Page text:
nights nnd Duties of Neutrals.
Then the statement goes on at length
to take up the rights and duties of neu.
trals and belligerents as affected by the
state of armed merchant vessels in neu
tral ports and on the high seas. It lays
down the rule that while merchantmen
armed only for protection against the
enemy are entitled to enter and leave
neutral ports without hindrance In the
course of legitimate trade, they are not
so entitled under certain circumstances
which are detailed as follows:
"Armed merchantmen of belligerent
nationality under a commission or or
ders of their government to use. under
penalty, their armament for aggressive
purposes, are not entitled to the same
hospitality In neutral ports as peace
able armed merchantmentv
Austin. Texas,, April 26. The su
preme court today held as constitu
tional the industrial accident board.
The case came to the court on 17 cer
tified questions from the third court
of civil appeals, styled Charlie Middle
ton, vs. Texas Light and Power Co.,
from McClennan county.
The opinion, written by chief Justice
Phillips, holds that, as to employers,
no fundamental right Is invaded. It
further holds that employers who be
come subscribers under this act vol
untarily waive the right to have their
liability determined in the courts.
As to employers who remain without
the act, negligence on their part or of
some servant or agent acting In the
scope of his employment, must be es
tablished to render them liable In a
suit for Injuries suffered by the em
Austin, Texas. April 26 By its action
today In granting a writ of error in the
case of J. A. White et al against Lillle
White, from Kl Paso county, the su
preme court indicated that It has a
doubt of the unconstitutionality of the
lunacv act of the S8d legislature.
In the trial of this case at El Pst
the act was held constitutional, an ap
peal being taken to the eighth court of
civil appeals That tribunal reversed
the Judgment of the trial court, holding
the act unconstitutional, and now the
supreme court has decided to review
the case.
Austin. Tex., April 2. Dr. L. B.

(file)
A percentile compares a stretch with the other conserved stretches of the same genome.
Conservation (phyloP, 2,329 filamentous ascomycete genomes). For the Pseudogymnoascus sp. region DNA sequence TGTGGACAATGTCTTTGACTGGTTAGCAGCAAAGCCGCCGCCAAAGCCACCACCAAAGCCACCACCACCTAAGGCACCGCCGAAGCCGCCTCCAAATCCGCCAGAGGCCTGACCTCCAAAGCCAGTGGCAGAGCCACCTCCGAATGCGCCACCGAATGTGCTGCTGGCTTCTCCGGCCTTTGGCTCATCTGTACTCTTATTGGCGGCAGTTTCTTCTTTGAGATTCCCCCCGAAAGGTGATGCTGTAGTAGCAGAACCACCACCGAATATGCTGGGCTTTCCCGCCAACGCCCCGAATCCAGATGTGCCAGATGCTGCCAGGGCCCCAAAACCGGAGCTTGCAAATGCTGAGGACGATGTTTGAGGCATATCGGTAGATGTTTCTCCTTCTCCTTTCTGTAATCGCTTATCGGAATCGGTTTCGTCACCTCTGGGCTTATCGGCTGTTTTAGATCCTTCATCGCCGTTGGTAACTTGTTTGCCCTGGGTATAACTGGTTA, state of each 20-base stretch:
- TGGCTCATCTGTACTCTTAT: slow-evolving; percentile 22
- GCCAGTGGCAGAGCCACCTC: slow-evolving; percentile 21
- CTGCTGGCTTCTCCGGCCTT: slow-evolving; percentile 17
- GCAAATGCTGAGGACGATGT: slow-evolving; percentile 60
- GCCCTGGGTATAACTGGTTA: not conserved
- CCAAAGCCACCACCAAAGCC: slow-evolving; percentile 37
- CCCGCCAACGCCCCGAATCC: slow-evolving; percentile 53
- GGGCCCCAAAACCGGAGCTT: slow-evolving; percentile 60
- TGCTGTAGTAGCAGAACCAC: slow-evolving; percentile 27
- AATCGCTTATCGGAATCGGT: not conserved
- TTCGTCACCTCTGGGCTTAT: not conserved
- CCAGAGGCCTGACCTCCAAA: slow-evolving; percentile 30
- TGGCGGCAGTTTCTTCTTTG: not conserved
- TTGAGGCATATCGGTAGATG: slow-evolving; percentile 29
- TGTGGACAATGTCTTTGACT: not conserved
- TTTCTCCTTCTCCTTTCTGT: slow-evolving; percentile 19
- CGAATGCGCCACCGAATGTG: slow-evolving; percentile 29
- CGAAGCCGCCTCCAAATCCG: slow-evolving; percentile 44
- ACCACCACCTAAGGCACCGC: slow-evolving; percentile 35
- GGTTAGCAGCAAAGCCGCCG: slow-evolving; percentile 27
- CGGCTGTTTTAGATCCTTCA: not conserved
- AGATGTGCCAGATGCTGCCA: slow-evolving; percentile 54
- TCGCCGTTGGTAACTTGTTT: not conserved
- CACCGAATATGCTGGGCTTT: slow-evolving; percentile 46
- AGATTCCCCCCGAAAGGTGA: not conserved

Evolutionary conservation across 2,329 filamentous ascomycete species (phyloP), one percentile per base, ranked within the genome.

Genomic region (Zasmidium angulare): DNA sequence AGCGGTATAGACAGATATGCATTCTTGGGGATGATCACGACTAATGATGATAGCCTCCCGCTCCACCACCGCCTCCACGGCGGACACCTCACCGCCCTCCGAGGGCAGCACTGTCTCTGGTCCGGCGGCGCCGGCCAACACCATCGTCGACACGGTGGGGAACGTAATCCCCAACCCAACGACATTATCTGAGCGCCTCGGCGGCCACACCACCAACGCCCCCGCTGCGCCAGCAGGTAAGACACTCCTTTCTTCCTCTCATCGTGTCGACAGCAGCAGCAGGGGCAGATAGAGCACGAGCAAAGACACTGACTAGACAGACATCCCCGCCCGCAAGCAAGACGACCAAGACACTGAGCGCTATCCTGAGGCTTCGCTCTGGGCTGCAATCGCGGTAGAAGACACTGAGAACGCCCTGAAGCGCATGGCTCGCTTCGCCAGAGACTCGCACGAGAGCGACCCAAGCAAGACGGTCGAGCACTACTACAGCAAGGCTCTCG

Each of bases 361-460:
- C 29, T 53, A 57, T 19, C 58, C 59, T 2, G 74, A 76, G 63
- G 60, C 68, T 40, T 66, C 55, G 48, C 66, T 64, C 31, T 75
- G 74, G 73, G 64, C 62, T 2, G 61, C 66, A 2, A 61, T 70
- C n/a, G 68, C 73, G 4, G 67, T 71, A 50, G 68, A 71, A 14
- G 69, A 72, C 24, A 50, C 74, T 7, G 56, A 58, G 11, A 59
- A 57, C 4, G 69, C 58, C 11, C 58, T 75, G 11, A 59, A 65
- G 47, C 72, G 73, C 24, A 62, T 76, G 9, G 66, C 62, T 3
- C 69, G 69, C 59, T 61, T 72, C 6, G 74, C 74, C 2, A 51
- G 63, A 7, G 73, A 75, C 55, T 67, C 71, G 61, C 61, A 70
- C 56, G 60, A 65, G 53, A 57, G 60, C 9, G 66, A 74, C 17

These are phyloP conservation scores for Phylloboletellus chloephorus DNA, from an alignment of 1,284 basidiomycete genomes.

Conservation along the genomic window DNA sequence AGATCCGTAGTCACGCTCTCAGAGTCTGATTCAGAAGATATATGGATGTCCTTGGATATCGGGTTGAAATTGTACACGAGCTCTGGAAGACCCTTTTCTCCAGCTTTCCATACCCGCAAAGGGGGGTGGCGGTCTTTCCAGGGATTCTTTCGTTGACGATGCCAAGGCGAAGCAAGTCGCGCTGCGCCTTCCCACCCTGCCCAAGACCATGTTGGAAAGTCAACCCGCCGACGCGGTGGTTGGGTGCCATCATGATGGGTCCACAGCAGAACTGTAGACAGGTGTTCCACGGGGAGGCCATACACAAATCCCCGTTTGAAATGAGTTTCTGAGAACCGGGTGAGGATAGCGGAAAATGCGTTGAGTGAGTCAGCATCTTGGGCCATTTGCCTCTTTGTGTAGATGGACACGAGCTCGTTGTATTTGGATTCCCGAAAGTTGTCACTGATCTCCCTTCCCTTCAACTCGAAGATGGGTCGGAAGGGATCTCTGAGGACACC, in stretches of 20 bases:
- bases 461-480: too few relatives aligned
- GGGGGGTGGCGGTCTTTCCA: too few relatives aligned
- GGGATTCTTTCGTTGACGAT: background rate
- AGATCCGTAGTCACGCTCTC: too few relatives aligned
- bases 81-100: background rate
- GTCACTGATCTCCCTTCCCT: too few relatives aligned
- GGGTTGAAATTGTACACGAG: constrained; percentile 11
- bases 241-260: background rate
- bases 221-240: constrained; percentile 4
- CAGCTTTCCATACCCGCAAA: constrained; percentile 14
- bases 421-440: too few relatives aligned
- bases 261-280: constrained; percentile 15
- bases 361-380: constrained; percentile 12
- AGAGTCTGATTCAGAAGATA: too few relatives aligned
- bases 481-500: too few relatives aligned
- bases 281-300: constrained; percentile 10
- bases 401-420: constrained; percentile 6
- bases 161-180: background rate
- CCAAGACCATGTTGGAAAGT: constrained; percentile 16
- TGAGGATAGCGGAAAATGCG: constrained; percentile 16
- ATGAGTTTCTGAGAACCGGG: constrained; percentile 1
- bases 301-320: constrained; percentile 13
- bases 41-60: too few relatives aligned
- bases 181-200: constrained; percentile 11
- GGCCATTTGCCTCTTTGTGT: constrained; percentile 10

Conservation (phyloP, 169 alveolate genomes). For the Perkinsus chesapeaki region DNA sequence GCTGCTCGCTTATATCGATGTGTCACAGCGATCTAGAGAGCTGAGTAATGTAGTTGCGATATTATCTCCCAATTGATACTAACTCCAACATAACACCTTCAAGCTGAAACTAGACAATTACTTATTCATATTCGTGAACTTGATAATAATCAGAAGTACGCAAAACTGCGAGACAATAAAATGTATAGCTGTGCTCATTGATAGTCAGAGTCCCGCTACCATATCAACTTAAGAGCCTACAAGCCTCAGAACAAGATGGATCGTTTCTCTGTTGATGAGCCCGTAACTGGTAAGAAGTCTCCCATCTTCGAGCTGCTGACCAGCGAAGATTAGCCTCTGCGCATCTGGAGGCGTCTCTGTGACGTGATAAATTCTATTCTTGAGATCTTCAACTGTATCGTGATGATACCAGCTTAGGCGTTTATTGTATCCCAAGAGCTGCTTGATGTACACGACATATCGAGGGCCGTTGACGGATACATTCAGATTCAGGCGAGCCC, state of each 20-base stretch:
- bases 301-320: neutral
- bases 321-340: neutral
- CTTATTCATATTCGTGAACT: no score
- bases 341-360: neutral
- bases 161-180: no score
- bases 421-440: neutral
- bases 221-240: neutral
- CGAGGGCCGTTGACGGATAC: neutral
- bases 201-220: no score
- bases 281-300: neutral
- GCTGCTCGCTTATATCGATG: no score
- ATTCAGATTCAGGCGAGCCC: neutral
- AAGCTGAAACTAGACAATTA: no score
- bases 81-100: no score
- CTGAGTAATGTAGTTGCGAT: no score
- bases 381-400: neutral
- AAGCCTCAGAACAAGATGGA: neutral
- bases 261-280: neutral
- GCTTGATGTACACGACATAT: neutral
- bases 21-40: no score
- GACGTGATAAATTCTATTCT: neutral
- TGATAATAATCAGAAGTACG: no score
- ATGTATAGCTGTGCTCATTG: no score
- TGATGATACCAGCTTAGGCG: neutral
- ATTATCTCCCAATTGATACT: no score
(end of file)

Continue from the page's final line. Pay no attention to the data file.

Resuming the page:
Bibb, of Austin, was today elected su
perintendent of the state colony for the
feeble minded, by the board of trustees.
The site for the colony has not yet
been determined.
Austin, Tex., April 26 The charter
of the- Borderland Auto-Supply com
pany of 131 Paso, w filed today in the
state department. 'je capital stock is
$1000 and the Incorporators B. L. Clem
ents, Homer B. Lyne and J. M. Iloward.
Headquarters Of Sinn Fein
.Party Is Recaptured By
Loyal British Troops.
in irish capital
British Papers Criticise Irish
Secretary For His Lax
Handling of Situation.
LONDON, Ung., April 26. Drastic
steps hare been taken by the
British government to suppress
the uprising In Dublin by the procla
mation of martial law In the city and
county and by proclaiming the asso
ciations which took part In tho move
ment Illegal organisations, which will
enable the police to break them up.
This was announced In the house of
commons today by premier Asqultli
who, while making a more reassuring
statement with regard to the situa
tion In the Irish capital, did not add
much to previous knowledge of what
has happened there since Monday noon
when rebels took position of the post
office and certain sections of tho city.
The prime minister was able to say.
however, that Liberty Hall, the head
quarters of the Sinn Fein party, and
St. Stephens Green, which seemed to
have been the center of the uprising,
had been reoccupied by the military
who were being reinforced by the
troops from England and BelfaBt.
Nationalist volunteers, Mr. Asquith